Thursday, November 6, 2014

Sprouted Fodder for Rabbits: Update


So awhile back I shared a post on my plans to start sprouting barley fodder to feed my rabbits.

My biggest obstacle has been sourcing the barley. It is apparently VERY difficult to find in the Southeast. Hardly anybody grows it.

I did discover that Windy Acres grows organic barley, among other things, but they are 1 1/2 hours away.

I asked around local feed stores, and finally found one that could order it. But, he said, it would be a two week wait and it probably wouldn't be available much longer with the planting season coming to a close. So I asked him if he had any wheat. Yep, $11.50 for a 50 pound bag.

I weighed my options:

"Let's see.... $20+ and a 2-week wait for a bag of barley I can't get year-round, or $11.50 for a bag of wheat that I can take home today.......... yeah, no contest."

So wheat, it is!


I made sure and asked the store clerk if the seed had been treated in any way, and he said we could grind it up and eat it ourselves, if we wanted to.

That's good enough for me. I'm sure it's probably doused with glyphosate and all that jazz, but it will still be far healthier than pellets.

Speaking of which, this came at a good time, because the last bag of pellets I bought I was NOT happy with. They were full of all kinds of crap and fines, and it gave half my rabbits loose droppings.

Thanks a lot, Manna Pro, I wash my hands of thee!

Of course, I'll need to transition the rabbits slowly onto the fodder, so I'll have to to feed them pellets a little longer.

I also spent a huge amount of time looking in every store I could think of for the right sized Tupperware trays to grow the fodder in. I looked in Dollar General, Big Lots and Wal Mart. No cigar.

So I finally checked Dollar Tree and found these white dishpans for a buck each. While they still weren't the size I wanted, I decided I could make them work.


Besides, the little handles are kind of nice, and they're made of a sturdier, more flexible plastic than most Tupperware.

So here's what I did:


As you can see, wheat is much smaller and rounder than barley or oats.

You don't want your seed to be any deeper than a half inch in your trays.


As it turned out, it took exactly 4 cups of wheat to fill the trays to the half inch mark.

Now you want to weigh it.


Weigh the empty tray first.


Now the grain. So it rounded out to 1.5 pounds dry grain per tray.

The trays won't work unless they have holes at one end to drain the rinse water.

First I tried burning holes with a heated wire (no soldering iron). I wasn't really enjoying the burning plastic fumes, so I switched to a drill.

Had to keep the holes pretty small so the wheat wouldn't fall through.

These holes, incidentally, were too small. I had to go back over them with a larger drill bit and then scrape away all the plastic shavings before the water would flow through freely.

I gave my 4 cups of wheat a good scrub and a rinse, and then left them to soak in the bucket overnight. 

I skimmed away chaff and any floating seeds

It's best to use three parts water to one part grain.

The suggested soak times seem to very quite a bit. I've read everything from 8 hours to 24. Mine ended up soaking for about 16 hours.

I noticed the next morning that they were already showing signs of sprouting.

Pretty impressive.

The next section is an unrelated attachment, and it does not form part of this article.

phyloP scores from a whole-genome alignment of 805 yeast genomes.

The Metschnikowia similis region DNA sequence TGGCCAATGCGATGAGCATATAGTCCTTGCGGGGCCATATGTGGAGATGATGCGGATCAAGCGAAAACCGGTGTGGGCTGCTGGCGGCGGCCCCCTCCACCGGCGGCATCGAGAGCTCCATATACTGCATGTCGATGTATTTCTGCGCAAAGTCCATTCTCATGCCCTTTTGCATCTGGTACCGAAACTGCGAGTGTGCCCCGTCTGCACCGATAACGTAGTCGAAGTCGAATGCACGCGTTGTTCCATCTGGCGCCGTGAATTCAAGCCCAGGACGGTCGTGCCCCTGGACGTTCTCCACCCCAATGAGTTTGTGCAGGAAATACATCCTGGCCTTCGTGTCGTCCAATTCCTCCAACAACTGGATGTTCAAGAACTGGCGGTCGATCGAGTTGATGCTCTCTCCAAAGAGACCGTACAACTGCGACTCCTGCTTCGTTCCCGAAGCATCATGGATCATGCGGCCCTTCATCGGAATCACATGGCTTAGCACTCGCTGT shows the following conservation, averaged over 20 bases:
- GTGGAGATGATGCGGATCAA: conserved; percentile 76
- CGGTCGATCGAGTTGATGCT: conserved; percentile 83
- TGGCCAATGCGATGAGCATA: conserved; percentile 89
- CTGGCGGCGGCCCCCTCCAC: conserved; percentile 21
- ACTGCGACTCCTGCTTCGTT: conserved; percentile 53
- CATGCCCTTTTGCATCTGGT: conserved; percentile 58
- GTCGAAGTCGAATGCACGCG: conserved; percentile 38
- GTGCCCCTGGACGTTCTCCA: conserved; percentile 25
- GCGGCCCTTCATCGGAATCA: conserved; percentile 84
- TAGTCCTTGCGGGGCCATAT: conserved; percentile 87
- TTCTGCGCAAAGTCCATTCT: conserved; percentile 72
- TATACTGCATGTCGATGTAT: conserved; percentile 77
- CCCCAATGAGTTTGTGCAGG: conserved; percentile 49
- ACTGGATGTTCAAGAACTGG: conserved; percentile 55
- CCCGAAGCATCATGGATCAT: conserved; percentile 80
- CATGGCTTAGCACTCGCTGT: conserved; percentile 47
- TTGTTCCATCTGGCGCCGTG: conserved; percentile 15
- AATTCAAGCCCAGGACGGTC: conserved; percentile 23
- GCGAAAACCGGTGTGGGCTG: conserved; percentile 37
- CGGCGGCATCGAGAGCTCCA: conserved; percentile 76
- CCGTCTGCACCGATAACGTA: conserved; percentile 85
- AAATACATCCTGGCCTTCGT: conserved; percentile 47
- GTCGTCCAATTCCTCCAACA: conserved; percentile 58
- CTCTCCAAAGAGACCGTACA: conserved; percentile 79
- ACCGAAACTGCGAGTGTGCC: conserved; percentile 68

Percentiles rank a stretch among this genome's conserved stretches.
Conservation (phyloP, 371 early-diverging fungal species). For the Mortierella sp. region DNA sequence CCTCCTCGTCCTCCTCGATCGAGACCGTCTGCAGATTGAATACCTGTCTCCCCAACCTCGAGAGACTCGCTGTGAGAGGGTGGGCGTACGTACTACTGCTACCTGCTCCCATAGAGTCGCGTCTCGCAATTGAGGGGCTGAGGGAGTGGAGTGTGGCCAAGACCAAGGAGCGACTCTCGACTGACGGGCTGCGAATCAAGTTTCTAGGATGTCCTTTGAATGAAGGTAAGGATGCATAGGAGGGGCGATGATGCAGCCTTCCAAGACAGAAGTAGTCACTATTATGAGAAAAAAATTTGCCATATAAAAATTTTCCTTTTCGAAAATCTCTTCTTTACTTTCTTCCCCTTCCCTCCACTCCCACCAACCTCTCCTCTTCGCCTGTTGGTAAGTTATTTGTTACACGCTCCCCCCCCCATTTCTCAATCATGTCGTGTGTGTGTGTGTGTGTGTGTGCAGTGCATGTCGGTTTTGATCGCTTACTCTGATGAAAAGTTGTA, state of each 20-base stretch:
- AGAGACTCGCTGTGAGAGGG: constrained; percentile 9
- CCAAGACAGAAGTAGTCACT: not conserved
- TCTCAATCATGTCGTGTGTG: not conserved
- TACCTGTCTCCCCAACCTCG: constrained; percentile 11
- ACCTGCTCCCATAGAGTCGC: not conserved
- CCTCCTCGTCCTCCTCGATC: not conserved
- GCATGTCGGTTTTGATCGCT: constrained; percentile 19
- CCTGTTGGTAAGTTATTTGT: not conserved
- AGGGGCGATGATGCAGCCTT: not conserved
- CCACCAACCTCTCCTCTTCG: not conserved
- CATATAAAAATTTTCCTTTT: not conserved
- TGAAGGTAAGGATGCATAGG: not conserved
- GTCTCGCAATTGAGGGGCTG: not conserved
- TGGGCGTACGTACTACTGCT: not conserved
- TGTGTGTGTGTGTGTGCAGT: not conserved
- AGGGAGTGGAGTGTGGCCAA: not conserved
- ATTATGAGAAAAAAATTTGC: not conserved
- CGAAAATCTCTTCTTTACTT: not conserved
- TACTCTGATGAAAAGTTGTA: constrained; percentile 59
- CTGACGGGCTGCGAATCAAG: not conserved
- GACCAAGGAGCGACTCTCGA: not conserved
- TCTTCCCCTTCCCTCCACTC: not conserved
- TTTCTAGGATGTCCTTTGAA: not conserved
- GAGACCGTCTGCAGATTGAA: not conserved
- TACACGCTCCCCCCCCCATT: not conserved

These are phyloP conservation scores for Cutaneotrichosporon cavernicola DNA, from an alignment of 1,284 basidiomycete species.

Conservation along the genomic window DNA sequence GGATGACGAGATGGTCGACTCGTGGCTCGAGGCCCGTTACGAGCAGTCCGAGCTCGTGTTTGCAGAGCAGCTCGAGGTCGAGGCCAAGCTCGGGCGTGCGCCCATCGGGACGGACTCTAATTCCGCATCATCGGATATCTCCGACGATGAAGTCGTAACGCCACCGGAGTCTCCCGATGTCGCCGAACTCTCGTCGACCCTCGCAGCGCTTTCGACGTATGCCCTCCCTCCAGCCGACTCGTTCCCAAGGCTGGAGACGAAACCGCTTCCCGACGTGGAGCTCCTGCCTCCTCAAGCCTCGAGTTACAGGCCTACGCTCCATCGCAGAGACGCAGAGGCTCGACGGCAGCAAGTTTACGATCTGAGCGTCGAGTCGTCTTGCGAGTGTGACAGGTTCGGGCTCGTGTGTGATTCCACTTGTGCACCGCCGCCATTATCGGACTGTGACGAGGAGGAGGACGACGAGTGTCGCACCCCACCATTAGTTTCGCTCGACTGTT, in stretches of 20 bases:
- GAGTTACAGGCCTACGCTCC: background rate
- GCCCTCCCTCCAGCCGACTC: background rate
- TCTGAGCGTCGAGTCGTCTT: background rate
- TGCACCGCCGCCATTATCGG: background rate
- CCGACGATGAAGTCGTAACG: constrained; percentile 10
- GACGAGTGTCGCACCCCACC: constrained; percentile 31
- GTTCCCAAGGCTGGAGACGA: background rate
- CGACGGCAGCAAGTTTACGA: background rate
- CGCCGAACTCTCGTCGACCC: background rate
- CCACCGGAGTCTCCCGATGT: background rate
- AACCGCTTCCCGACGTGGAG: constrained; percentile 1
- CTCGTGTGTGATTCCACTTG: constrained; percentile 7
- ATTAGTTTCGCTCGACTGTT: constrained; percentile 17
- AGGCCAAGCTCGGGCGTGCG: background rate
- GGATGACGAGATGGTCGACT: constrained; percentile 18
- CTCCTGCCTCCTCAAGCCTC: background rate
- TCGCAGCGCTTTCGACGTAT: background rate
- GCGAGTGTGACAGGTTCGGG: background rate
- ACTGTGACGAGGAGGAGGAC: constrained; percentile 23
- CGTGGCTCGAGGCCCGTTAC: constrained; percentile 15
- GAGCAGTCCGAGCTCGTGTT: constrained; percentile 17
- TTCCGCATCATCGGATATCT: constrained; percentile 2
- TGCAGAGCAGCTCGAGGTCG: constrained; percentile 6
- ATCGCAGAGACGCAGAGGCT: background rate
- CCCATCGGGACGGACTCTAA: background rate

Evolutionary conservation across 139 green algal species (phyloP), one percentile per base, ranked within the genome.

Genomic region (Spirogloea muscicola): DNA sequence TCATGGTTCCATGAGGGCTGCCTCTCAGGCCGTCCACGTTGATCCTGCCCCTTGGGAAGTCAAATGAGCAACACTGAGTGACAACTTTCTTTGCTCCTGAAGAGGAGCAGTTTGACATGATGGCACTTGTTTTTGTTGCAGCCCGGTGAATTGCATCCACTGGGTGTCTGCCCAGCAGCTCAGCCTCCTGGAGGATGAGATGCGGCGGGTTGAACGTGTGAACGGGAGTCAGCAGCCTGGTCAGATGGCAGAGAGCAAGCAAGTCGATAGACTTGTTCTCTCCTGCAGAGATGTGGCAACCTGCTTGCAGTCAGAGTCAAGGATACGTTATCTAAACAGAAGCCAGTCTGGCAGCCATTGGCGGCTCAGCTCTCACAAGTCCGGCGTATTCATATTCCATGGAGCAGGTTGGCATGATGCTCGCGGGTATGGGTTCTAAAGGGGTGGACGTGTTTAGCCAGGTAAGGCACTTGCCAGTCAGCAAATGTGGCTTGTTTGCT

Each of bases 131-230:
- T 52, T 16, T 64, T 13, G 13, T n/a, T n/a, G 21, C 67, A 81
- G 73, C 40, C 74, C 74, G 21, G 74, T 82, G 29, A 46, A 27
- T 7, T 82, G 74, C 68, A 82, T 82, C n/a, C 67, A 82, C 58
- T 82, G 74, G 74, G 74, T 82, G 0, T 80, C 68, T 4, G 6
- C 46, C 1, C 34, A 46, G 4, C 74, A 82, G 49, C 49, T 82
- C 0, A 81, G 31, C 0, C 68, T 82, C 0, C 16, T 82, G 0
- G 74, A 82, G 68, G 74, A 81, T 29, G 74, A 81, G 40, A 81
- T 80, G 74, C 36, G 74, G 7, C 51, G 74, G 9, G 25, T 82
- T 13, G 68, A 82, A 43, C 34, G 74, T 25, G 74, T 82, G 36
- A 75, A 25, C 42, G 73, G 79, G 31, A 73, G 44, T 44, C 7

So I dumped the soaked wheat into the tray and then - GAH! I forgot to disinfect the tray first!

[facepalm]

Hopefully it won't contaminate the wheat.

It's best to keep everything used for soaking and sprouting disinfected to help prevent mold.

I have 8 trays total, and will start a new tray every day to keep the cycle going.

I'm still in the experimenting phase, but so far it's looking good.

One the left is my first tray of wheat on day one. On the right is a tray of oats I am experimenting with.

As you can see I've set the trays on a slant, with the drainage holes facing downwards. The tub below is to catch the rinse water. Twice a day rinsings seem to be sufficient.

It is recommended that rabbits be given 3-5% of their body weight in sprouted fodder each day.

I haven't actually weighed my rabbits, since I don't really have a scale good for that yet. 

Creme d'argent rabbits average 9-11 pounds, and New Zealands a little more.

Sarah Cuthill at Fruhlingskabine Micro-farm made this handy-dandy chart for how much fodder each rabbit breed needs, relative to average body weight:


This is assuming that it is the same for both wheat and barley fodder. 

I'm not sure yet how much fodder 1.5 pounds of wheat will yield, so it remains to be seen how many servings each tray will  grow.

I'll keep you updated on the progress of this project!

3 comments:

  1. I'll have to try this! When I started making my own bread, I read that GMO wheat is not currently approved for production anywhere in North America. Although Monsanto has been testing it for years :/

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    Replies
    1. Hi Liz! Yes, you're right about GMO wheat not being approved yet, thankfully. I'm sure it's only a matter of time. :( We did notice a patent on the seed we bought, however. And I also just read about another practice where farmers douse the crop with glyphosate a few days before harvest, to help speed the drying process: http://www.scielo.br/scielo.php?script=sci_arttext&pid=S2317-15372014000100008&lng=en&nrm=iso&tlng=en. There are theories circulating that gluten and wheat allergies may just be reactions to herbicide residue.

      I'll post a detailed tutorial in a few weeks on how I grow my fodder. Just working out any kinks. Thanks for stopping by! :)

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  2. I recently learned about the "desiccation" process too... I think that's equally disturbing.

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